Back in 2011, only true football aficionado’s had heard of a small Russian club called Anzhi Makhachkala. But the club rocketed into mainstream popularity after going on a mass spending spree.

Owned by a rich Russian magnate, Anzhi set about trying to dominate football, with lofty ambitions of being regular Champions League contenders. Having made a statement signing in one of the greatest strikers of all time – Samuel Eto’o – hopes were high.

But a couple of years into the project, suddenly the plug was pulled, and Anzhi faded into obscurity, having never scaled anywhere near the heights that they had originally aimed for.

In this article, we take a look at the crazy story of Anzhi’s rise, spending spree, limited success, and then eventual fall.

In the beginning…

The story truly started in January 2011, when Suleyman Kerimov – a Russian billionaire worth almost $10billion, purchased Anzhi.

From the outset, Kerimov spoke of his dream to turn Anzhi into world-beaters. Kerimov wasted no time in getting started, bringing Brazilian legend Roberto Carlos to the club.

Carlos is widely considered to be the best left back in history, so despite being 37 at the time, the signing was eyecatching. Kerimov paid Carlos €10million for a two-year contract.

Before the end of the winter transfer window, Anzhi had signed other players, including Diego Tardelli. The revolution had truly started, and was all set for the new season.

The First Season

Anzhi’s first season started brightly in March 2011. The 2011-12 Russian League took place over 18 months.

The real landmark moment for Anzhi came in the summer of 2011 when Samuel Eto’o joined from Inter Milan of Italy. Eto’o was viewed as one of the best strikers in the world at the time. He signed with a salary of €20million after tax!

Further household names joined during the transfer window, including Yuri Zhirkov, Balazs Dzsudzsak and Mehdi Carcela. Eto’o scored on his debut and performed well.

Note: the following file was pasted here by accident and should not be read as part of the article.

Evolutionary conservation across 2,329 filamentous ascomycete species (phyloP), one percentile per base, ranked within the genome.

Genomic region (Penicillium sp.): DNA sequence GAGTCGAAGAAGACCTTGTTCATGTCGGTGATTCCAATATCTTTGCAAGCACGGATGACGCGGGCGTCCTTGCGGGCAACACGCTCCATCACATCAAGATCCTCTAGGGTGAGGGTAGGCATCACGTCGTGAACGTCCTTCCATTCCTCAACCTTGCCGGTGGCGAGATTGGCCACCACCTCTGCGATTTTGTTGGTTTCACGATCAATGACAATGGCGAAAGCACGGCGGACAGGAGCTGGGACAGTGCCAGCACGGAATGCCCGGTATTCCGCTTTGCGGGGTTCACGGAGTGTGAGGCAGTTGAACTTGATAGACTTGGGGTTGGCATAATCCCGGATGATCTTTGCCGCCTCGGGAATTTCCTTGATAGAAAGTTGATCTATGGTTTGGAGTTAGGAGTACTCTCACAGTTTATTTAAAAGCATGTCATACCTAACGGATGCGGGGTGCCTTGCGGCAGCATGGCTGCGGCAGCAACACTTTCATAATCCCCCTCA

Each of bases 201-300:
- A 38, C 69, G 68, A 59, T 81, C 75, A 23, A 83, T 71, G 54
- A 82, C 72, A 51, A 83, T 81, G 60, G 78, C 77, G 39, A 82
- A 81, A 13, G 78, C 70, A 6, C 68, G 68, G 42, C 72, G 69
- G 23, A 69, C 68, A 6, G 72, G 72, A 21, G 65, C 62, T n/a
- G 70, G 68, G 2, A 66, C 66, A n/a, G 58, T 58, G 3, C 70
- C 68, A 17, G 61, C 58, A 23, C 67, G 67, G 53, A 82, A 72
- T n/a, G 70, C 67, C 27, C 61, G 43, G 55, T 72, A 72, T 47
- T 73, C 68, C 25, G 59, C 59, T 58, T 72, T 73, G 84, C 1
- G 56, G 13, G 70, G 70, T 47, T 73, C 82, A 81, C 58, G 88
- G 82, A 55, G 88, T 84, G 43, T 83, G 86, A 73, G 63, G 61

But a poor run of form led to the dismissal of two managers in quick succession. Experienced Dutchman Guus Hiddink was hired to take over in another sign of Anzhi’s ambition.

Christopher Samba was the next recruit to join. Anzhi finished 5th in the Russian league in the first season of the Kerimov era. This assured them of a place in continental competition for 2012-13.

The second (and final) year

The start of the second season saw a continuation of Kerimov’s spending. Lacina Traore and Lassana Diarra was the next big-name players to join, and before the season was done, Willian had joined.

Anzhi made a strong start to the season, and were seemingly pushing for the title. But as time went on, their title challenge faltered, and they ended up placing 3rd. This meant that they failed to qualify for the 2013-14 Champions League.

Anzhi also made their maiden voyage into the Europa League, where they managed to qualify from the group stage. They also managed to defeat Liverpool 1-0, in what turned out to be the highlight of their season.

However, they were eliminated at the Round of 16 stage by English side Newcastle United. Eto’o and Lacina Traore scored 38 goals between them during the season, but the campaign was generally seen as a failure.

Budget cuts and decline

Anzhi had been expected to spend more for the 2013-14 season, but the world of football was shocked when owner Suleyman Kerimov announced drastic budget cuts.

Kerimov’s health had reportedly worsened, some of his business investments had soured, and he had concerns over the club’s lack of success during their first two years.

A firesale ensued, with Zhirkov, Willian, Diarra and Samba all leaving within weeks. Samuel Eto’o then left for Chelsea, which seemed to mark the end of an era.

Manager Guss Hiddink left, resulting in Sir Alex Ferguson’s former assistant Rene Meulensteen being hired, but he only lasted 16 days. Former coach Gadzhi Gadzhiyev returned to the club.

The season ended up being a total mess. A depleted Anzhi took until the twentieth league match to record a victory, and they would only win three games all season. Anzhi ended up finishing dead last, and were relegated.

In one bright spark, Anzhi did qualify from the group stage in the Europa League, but again fell at the Round of 16 stage.

The Takeaway

And so Kerimov’s dream never came to fruition. The club would bounce back to the Premier League the following season, but have since been relegated to the third tier of Russian football.

Anzhi’s two-year spell amongst Europe’s biggest spenders was certainly a wild ride. While the club never hit the heights that many had expected, they at least enjoyed two years of excitement.

Anzhi are now a shadow of the club that they once were, and a return to the big time seems far away. For the fans of the club, they look back on the 2011-2013 years fondly.